Cancer patients face a risk approximately 1.8 times higher of taking their own lives within two years of diagnosis compared to the general population, a survey by a research team with the Japanese health ministry has found. The team emphasised the importance of early intervention for suicide prevention in cancer patients, according to the report released by the Ministry of Health, Labor and Welfare, which highlighted that the shorter the time elapsed since diagnosis, the higher the suicide risks.
The study analysed data from about 1.07 million individuals diagnosed with cancer in 2016. Over a span of two years, the research team tracked the number and timing of suicides among these patients, comparing the results to suicide rates in the general population.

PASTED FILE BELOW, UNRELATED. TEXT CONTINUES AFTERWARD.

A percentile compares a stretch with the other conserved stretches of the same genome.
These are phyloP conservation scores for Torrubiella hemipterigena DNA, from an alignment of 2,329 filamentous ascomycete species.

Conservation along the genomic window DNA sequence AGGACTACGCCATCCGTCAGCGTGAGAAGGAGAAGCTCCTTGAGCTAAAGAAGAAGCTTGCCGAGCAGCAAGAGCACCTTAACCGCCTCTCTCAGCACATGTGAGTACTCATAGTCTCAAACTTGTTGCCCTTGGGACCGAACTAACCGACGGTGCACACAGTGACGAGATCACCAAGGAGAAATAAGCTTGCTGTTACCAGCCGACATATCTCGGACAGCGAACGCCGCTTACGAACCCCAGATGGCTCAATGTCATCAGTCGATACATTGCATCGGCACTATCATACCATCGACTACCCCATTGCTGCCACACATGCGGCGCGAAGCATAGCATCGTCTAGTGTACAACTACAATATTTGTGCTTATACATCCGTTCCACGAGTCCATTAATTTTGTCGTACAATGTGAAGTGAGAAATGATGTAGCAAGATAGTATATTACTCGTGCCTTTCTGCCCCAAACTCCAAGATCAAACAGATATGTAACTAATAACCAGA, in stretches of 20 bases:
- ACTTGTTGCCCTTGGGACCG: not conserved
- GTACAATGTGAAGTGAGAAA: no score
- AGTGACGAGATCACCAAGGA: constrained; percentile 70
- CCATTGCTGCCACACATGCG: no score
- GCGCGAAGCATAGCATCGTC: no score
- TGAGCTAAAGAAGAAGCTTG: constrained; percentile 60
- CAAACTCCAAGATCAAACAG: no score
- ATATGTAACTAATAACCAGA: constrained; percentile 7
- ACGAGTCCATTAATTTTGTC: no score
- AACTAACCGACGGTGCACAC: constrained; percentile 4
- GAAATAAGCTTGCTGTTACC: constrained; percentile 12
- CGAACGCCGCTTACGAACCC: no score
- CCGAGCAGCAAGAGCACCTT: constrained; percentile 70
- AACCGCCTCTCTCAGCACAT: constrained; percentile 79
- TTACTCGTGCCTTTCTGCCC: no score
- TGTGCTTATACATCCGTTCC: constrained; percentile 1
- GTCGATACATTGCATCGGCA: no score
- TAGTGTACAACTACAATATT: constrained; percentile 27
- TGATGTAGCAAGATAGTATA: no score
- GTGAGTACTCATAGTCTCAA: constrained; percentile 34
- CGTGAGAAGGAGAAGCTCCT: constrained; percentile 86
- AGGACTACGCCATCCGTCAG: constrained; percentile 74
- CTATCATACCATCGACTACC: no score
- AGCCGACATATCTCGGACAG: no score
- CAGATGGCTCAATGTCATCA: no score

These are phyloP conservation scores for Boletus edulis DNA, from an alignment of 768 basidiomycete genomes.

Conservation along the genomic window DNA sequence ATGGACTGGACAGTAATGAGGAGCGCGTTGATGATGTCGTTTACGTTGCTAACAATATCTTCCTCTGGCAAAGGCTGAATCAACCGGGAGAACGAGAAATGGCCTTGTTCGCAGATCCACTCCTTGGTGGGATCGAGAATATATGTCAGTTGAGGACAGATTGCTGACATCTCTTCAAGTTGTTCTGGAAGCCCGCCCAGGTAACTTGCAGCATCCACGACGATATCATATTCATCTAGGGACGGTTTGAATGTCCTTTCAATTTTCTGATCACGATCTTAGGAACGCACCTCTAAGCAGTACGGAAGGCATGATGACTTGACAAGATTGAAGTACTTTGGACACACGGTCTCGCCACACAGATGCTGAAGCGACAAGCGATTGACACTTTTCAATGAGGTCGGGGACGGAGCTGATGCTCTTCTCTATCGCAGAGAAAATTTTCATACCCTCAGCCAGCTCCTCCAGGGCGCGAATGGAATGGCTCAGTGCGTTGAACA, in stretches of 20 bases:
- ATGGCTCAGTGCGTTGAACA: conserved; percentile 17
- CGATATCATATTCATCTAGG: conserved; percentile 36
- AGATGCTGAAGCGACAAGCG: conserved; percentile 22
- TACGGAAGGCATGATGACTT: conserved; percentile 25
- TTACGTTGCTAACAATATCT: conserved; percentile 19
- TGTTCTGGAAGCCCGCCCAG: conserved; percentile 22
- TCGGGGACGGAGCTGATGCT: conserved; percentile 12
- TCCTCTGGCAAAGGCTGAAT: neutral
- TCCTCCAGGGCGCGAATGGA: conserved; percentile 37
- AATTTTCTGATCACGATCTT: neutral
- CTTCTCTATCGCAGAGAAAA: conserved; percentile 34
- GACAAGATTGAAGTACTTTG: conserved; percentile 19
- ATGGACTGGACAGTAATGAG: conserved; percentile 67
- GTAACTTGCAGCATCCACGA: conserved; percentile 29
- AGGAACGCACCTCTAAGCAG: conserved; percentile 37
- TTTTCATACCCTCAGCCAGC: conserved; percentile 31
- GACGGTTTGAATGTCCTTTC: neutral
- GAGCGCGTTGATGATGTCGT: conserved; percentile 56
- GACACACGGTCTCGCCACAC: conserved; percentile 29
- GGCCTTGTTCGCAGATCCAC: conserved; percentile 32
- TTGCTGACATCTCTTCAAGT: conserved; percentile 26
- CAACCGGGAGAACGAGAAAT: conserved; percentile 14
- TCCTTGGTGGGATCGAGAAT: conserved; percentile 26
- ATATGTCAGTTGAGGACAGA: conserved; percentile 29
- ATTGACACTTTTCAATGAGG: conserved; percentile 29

It found that 660 patients had taken their own lives within two years of diagnosis, resulting in a suicide risk 1.84 times higher than that of other people, the survey showed.
The first month after diagnosis had the highest of 4.40 times the general suicide risk, followed by 2.61 times in two to three months, and 2.17 times in four to six months.
Meanwhile, no significant differences in suicide risk based on age or gender were shown.
The majority of suicides occurred at home, with 472 out of 660 cases accounting for over 70 per cent of the total, suggesting the need for strategies specifically targeting outpatient cancer patients, and their families, to address this alarming trend, according to the survey.